Lunchtime today started of in a typical fashion. Our 8-year-old, when asked what she wanted for lunch, of course requested pasta. She always requests pasta. If given the opportunity to construct her own food pyramid, it would list spaghetti at the top, wish various forms of penne, linguine, and elbows taking up the "grains" slot, ravioli in the meat and dairy slot, and of course tomato sauce in the fruits and veggies. As an alternative, we suggested trying a can of wedding soup, explaining that it was chicken soup with pasta and meatballs in it. What could possibly be bad about that, right? She agreed, so on went the stove. Five minutes later, when a bowl of piping hot wedding soup was placed in front of her, she feigned stomach poisoning and exclaimed that this isn't what she really wanted, and no one ever listens to her, and the rest of us get to eat whatever we want but she's forced to eat nothing but gruel all day long. When we pointed out that she hadn't even tried the soup yet, she begrudgingly allowed the spoon to touch the outside of her lips, slumped back in her chair, and whimpered that it "isn't the best in the world" and thus refused to eat it.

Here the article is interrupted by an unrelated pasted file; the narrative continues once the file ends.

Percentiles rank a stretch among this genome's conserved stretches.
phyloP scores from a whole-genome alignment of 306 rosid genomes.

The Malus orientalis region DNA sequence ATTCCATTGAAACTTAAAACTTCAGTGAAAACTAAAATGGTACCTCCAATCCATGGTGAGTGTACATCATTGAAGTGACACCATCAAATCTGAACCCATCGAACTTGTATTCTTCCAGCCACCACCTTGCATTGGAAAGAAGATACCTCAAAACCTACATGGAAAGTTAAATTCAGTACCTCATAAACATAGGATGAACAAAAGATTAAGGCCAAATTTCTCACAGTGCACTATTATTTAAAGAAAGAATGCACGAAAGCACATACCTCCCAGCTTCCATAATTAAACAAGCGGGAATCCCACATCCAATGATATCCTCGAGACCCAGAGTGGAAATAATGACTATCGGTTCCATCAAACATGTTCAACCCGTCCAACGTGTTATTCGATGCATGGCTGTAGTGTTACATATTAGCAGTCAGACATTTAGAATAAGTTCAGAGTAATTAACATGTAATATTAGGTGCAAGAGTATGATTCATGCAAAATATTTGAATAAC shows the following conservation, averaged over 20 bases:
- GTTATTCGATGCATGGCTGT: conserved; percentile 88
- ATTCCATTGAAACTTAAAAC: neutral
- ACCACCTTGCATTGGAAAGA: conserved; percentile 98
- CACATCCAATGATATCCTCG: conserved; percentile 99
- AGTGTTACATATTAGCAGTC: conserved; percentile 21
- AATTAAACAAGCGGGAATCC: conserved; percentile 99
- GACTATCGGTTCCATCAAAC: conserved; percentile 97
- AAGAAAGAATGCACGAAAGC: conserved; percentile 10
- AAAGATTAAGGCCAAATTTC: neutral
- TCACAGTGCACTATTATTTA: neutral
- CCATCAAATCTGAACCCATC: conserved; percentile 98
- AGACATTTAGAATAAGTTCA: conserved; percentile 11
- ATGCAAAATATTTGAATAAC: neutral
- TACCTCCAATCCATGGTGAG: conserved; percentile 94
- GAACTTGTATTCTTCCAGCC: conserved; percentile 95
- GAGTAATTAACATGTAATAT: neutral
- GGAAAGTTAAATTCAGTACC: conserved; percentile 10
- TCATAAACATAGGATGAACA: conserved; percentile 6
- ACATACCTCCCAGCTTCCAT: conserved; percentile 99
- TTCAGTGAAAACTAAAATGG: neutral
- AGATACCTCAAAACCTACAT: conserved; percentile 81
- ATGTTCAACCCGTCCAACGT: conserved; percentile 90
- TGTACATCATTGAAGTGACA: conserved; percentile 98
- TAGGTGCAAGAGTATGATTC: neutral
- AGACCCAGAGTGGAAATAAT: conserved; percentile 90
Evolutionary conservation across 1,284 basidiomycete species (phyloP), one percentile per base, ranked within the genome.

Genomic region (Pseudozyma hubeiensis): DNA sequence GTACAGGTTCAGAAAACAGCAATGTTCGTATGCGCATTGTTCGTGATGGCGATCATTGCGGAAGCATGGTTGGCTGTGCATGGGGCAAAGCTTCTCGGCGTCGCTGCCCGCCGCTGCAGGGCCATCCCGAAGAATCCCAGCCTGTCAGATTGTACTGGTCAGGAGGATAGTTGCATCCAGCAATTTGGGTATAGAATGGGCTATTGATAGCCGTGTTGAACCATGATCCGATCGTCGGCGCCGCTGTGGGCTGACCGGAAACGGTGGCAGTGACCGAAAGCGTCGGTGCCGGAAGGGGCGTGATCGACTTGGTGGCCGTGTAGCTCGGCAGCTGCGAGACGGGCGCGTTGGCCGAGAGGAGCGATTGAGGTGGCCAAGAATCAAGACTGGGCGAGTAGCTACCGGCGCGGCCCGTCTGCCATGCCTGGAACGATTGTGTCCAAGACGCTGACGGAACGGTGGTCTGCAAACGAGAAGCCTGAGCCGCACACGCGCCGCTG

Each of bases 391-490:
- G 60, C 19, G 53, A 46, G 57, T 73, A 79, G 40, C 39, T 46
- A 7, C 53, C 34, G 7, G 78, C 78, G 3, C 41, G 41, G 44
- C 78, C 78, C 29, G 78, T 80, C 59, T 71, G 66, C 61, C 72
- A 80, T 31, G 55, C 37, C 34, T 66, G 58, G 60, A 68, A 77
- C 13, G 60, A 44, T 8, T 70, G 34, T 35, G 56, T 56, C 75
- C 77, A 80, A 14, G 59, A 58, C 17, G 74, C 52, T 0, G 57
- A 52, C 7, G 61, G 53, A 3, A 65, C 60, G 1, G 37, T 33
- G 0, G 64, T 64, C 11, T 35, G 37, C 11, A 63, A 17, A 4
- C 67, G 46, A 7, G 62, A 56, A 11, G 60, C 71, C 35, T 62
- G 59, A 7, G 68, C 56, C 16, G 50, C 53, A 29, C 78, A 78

Okay, that's one end of the spectrum. Our five-year-old decided to explore the other end.
Take a look at the picture below.
Notice, next to the "reduced fat" label on the box of Ritz Crackers, is a concoction somewhat resembling Bruchetta: a cracker, topped with tomato, fresh basil, mozzarella, and perhaps a little pepper. Jessica declared that THIS is what she wanted for lunch.
After looking at the box, she INSISTED that this was not a slice of mozzarella but rather a slice of BANANA. And the little black spots? Raisins. We replied with, "so you want a cracker with tomato, lettuce, a banana, and raisins?"
"Yes, that's what I want."
So as you can see, we made it.
And she loved it.
I just don't get these two.